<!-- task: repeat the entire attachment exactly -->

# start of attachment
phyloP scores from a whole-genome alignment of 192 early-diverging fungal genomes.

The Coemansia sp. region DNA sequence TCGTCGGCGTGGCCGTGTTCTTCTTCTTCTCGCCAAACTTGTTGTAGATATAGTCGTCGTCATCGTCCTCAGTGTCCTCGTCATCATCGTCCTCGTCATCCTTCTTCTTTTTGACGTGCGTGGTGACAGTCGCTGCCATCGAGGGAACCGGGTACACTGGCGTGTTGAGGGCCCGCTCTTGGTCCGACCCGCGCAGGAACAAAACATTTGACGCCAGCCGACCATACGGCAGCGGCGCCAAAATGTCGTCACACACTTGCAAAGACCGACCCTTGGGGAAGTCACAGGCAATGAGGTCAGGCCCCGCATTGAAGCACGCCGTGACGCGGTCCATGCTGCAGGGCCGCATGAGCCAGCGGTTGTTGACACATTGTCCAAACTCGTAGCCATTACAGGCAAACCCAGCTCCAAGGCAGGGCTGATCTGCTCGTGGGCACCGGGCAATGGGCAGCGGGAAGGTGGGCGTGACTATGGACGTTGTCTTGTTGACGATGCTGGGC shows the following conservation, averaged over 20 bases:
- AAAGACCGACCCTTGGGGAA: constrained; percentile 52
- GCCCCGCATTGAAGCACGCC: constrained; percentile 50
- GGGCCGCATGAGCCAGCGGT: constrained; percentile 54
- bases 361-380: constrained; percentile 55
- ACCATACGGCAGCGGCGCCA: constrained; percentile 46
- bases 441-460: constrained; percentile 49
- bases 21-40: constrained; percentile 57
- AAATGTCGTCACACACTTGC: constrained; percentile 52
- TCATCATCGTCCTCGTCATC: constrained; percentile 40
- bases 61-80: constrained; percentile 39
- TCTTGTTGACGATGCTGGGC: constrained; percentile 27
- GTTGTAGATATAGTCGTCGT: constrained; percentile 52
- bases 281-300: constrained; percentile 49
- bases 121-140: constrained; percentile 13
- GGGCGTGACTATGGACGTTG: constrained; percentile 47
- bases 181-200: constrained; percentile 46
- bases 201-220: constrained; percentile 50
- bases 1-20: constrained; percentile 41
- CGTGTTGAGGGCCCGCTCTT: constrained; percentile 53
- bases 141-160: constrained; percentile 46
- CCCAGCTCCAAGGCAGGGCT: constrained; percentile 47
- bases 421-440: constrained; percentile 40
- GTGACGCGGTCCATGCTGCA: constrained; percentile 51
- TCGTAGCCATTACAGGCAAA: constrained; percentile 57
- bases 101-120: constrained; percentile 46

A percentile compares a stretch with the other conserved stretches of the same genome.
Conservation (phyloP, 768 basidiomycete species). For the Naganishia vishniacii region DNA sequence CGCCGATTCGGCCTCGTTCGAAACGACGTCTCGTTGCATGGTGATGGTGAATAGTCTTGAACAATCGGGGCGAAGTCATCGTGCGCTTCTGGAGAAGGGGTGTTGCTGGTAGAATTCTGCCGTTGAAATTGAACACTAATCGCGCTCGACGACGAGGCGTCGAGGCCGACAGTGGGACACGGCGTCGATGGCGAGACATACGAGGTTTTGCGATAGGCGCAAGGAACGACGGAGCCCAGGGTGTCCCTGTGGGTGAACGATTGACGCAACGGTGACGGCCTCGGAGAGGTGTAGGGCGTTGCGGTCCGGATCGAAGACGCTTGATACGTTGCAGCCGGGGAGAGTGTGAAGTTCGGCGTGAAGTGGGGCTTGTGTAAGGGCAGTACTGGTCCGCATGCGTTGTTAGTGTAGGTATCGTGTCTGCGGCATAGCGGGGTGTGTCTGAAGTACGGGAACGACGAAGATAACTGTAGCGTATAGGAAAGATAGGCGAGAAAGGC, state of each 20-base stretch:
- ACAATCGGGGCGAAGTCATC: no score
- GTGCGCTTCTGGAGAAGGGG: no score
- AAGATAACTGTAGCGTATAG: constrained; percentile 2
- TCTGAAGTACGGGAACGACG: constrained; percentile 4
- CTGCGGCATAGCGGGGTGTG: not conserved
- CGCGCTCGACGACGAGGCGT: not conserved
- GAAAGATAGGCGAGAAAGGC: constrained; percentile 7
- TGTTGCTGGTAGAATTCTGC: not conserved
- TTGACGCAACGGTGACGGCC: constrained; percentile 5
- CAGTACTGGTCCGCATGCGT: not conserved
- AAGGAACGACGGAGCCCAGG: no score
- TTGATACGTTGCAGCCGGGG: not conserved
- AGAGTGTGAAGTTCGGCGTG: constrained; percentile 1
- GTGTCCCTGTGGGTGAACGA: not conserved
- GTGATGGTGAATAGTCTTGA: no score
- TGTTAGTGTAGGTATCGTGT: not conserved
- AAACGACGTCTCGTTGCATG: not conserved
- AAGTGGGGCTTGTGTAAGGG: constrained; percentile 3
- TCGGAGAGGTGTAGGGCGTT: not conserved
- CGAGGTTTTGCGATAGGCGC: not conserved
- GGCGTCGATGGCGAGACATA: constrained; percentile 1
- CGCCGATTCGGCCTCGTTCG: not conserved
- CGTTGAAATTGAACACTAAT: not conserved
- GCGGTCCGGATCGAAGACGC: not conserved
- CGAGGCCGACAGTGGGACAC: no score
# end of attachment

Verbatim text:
phyloP scores from a whole-genome alignment of 192 early-diverging fungal genomes.

The Coemansia sp. region DNA sequence TCGTCGGCGTGGCCGTGTTCTTCTTCTTCTCGCCAAACTTGTTGTAGATATAGTCGTCGTCATCGTCCTCAGTGTCCTCGTCATCATCGTCCTCGTCATCCTTCTTCTTTTTGACGTGCGTGGTGACAGTCGCTGCCATCGAGGGAACCGGGTACACTGGCGTGTTGAGGGCCCGCTCTTGGTCCGACCCGCGCAGGAACAAAACATTTGACGCCAGCCGACCATACGGCAGCGGCGCCAAAATGTCGTCACACACTTGCAAAGACCGACCCTTGGGGAAGTCACAGGCAATGAGGTCAGGCCCCGCATTGAAGCACGCCGTGACGCGGTCCATGCTGCAGGGCCGCATGAGCCAGCGGTTGTTGACACATTGTCCAAACTCGTAGCCATTACAGGCAAACCCAGCTCCAAGGCAGGGCTGATCTGCTCGTGGGCACCGGGCAATGGGCAGCGGGAAGGTGGGCGTGACTATGGACGTTGTCTTGTTGACGATGCTGGGC shows the following conservation, averaged over 20 bases:
- AAAGACCGACCCTTGGGGAA: constrained; percentile 52
- GCCCCGCATTGAAGCACGCC: constrained; percentile 50
- GGGCCGCATGAGCCAGCGGT: constrained; percentile 54
- bases 361-380: constrained; percentile 55
- ACCATACGGCAGCGGCGCCA: constrained; percentile 46
- bases 441-460: constrained; percentile 49
- bases 21-40: constrained; percentile 57
- AAATGTCGTCACACACTTGC: constrained; percentile 52
- TCATCATCGTCCTCGTCATC: constrained; percentile 40
- bases 61-80: constrained; percentile 39
- TCTTGTTGACGATGCTGGGC: constrained; percentile 27
- GTTGTAGATATAGTCGTCGT: constrained; percentile 52
- bases 281-300: constrained; percentile 49
- bases 121-140: constrained; percentile 13
- GGGCGTGACTATGGACGTTG: constrained; percentile 47
- bases 181-200: constrained; percentile 46
- bases 201-220: constrained; percentile 50
- bases 1-20: constrained; percentile 41
- CGTGTTGAGGGCCCGCTCTT: constrained; percentile 53
- bases 141-160: constrained; percentile 46
- CCCAGCTCCAAGGCAGGGCT: constrained; percentile 47
- bases 421-440: constrained; percentile 40
- GTGACGCGGTCCATGCTGCA: constrained; percentile 51
- TCGTAGCCATTACAGGCAAA: constrained; percentile 57
- bases 101-120: constrained; percentile 46

A percentile compares a stretch with the other conserved stretches of the same genome.
Conservation (phyloP, 768 basidiomycete species). For the Naganishia vishniacii region DNA sequence CGCCGATTCGGCCTCGTTCGAAACGACGTCTCGTTGCATGGTGATGGTGAATAGTCTTGAACAATCGGGGCGAAGTCATCGTGCGCTTCTGGAGAAGGGGTGTTGCTGGTAGAATTCTGCCGTTGAAATTGAACACTAATCGCGCTCGACGACGAGGCGTCGAGGCCGACAGTGGGACACGGCGTCGATGGCGAGACATACGAGGTTTTGCGATAGGCGCAAGGAACGACGGAGCCCAGGGTGTCCCTGTGGGTGAACGATTGACGCAACGGTGACGGCCTCGGAGAGGTGTAGGGCGTTGCGGTCCGGATCGAAGACGCTTGATACGTTGCAGCCGGGGAGAGTGTGAAGTTCGGCGTGAAGTGGGGCTTGTGTAAGGGCAGTACTGGTCCGCATGCGTTGTTAGTGTAGGTATCGTGTCTGCGGCATAGCGGGGTGTGTCTGAAGTACGGGAACGACGAAGATAACTGTAGCGTATAGGAAAGATAGGCGAGAAAGGC, state of each 20-base stretch:
- ACAATCGGGGCGAAGTCATC: no score
- GTGCGCTTCTGGAGAAGGGG: no score
- AAGATAACTGTAGCGTATAG: constrained; percentile 2
- TCTGAAGTACGGGAACGACG: constrained; percentile 4
- CTGCGGCATAGCGGGGTGTG: not conserved
- CGCGCTCGACGACGAGGCGT: not conserved
- GAAAGATAGGCGAGAAAGGC: constrained; percentile 7
- TGTTGCTGGTAGAATTCTGC: not conserved
- TTGACGCAACGGTGACGGCC: constrained; percentile 5
- CAGTACTGGTCCGCATGCGT: not conserved
- AAGGAACGACGGAGCCCAGG: no score
- TTGATACGTTGCAGCCGGGG: not conserved
- AGAGTGTGAAGTTCGGCGTG: constrained; percentile 1
- GTGTCCCTGTGGGTGAACGA: not conserved
- GTGATGGTGAATAGTCTTGA: no score
- TGTTAGTGTAGGTATCGTGT: not conserved
- AAACGACGTCTCGTTGCATG: not conserved
- AAGTGGGGCTTGTGTAAGGG: constrained; percentile 3
- TCGGAGAGGTGTAGGGCGTT: not conserved
- CGAGGTTTTGCGATAGGCGC: not conserved
- GGCGTCGATGGCGAGACATA: constrained; percentile 1
- CGCCGATTCGGCCTCGTTCG: not conserved
- CGTTGAAATTGAACACTAAT: not conserved
- GCGGTCCGGATCGAAGACGC: not conserved
- CGAGGCCGACAGTGGGACAC: no score